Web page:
Transgender women allowed to play women's rugby in France as of next season
The French Rugby Federation made the announcement today
Transgender women will now be allowed to play women's rugby in France from next season after a recent vote.
The FFR announced the news on Monday after the board voted 'unanimously' in favour of the rule, Rugby Pass reports. As a result it has become the first national sports federation in France to allow trans women to take part in elite sport.
The federation has said that transgender women "must certify that they have been on hormonal treatment for at least 12 months" and "must not exceed the testosterone threshold of 5 nanomole/litre" in order to compete. This means that trans women still transitioning will be allowed to play women's rugby.
Last year, World Rugby said that after months of research, it had concluded that "safety and fairness cannot presently be assured for women competing against trans women in contact rugby."
However, these guidelines did allow national federations to put in place their own grassroots policies.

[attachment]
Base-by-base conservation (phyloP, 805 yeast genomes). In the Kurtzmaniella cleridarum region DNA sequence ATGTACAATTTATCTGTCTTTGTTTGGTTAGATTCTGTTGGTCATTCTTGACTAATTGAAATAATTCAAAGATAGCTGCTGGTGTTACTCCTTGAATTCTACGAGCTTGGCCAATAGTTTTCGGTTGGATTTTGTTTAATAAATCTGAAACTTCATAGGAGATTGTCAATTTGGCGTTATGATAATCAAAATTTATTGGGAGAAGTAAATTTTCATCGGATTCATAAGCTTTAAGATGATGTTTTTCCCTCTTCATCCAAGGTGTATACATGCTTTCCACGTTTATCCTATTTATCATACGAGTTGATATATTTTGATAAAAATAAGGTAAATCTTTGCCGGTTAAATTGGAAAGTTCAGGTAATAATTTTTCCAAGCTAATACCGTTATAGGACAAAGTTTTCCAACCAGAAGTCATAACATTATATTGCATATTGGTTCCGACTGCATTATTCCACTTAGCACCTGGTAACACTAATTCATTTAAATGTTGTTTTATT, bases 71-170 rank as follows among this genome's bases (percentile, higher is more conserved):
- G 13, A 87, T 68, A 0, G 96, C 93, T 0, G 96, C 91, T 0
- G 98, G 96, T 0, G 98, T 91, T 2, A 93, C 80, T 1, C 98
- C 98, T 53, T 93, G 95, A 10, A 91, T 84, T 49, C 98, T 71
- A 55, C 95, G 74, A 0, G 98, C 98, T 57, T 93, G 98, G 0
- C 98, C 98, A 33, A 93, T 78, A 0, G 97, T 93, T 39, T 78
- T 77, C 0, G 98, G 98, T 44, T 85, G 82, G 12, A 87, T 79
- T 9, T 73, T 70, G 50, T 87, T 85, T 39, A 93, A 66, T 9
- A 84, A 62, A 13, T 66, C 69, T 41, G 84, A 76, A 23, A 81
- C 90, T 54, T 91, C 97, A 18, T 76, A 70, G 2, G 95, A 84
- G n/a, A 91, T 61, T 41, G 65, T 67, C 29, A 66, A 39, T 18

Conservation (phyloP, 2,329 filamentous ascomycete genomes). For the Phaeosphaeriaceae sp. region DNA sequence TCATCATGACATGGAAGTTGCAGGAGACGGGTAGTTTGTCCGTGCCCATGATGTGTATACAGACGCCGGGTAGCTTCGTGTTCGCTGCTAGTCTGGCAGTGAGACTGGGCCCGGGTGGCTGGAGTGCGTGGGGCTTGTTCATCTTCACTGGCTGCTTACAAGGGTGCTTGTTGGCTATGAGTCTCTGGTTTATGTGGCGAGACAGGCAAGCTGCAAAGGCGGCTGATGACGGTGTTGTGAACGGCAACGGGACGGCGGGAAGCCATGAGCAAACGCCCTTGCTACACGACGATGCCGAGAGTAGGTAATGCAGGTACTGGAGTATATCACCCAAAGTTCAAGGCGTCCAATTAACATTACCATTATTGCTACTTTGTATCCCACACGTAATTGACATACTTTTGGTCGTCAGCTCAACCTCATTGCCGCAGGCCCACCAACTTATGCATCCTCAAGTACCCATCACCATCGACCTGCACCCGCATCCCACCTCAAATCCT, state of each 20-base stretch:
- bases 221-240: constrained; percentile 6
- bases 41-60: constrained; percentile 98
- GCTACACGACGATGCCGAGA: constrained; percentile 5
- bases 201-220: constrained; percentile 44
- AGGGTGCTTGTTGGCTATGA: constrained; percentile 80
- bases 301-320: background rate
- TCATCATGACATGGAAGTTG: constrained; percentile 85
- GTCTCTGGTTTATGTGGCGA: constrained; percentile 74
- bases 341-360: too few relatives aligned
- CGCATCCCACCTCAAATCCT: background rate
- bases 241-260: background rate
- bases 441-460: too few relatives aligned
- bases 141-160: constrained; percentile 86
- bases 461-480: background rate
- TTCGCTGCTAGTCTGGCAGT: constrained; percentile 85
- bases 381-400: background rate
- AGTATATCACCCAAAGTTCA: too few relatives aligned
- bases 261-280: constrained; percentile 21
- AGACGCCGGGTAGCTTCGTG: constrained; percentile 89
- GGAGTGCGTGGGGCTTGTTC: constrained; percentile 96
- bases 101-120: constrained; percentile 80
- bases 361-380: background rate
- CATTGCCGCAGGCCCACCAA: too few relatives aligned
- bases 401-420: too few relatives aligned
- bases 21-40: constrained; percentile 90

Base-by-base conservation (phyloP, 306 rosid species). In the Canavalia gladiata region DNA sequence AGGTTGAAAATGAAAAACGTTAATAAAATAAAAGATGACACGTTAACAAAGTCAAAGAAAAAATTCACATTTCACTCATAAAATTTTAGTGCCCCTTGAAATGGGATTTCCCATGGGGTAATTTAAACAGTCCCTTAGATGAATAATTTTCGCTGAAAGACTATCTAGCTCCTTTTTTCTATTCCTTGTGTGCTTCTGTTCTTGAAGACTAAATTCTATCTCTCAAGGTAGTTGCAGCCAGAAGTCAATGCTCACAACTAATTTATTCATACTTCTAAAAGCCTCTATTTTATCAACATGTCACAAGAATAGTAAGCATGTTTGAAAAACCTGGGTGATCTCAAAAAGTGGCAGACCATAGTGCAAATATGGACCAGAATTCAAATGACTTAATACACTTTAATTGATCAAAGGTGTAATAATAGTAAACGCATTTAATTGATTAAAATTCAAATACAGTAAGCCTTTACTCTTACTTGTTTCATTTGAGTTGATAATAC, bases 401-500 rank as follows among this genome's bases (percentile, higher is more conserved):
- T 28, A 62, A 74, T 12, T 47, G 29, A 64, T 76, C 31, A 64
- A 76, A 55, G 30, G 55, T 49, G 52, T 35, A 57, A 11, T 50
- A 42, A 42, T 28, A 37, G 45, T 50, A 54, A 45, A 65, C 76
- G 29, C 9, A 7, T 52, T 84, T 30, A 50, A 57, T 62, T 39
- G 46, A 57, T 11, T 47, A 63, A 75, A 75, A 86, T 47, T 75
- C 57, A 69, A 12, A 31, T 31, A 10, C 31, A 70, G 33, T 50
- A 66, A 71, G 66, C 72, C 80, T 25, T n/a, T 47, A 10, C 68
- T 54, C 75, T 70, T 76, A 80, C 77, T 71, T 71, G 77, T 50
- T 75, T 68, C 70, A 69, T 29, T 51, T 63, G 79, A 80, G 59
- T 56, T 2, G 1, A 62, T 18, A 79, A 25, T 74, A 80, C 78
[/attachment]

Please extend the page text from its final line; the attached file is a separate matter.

Speaking about the announcement, FFR vice president Serge Simon said: "Rugby is an inclusive, sharing sport, without distinction of sex, gender, origin or religion.
"The FFR is against all forms of discrimination and works daily to ensure that everyone can exercise their free will in rugby without constraint."
In October 2020, the Rugby Football Union (RFU) announced that it would still allow trans women to play women's rugby at all non-international levels of the game in England.
The RFU said that it "believes further scientific evidence is required alongside detailed consideration of less restrictive measures in relation to the eligibility of transgender players."
The organisation added that it was "committed to LGBTQ+ inclusion as well as safety and fairness across all levels of the game."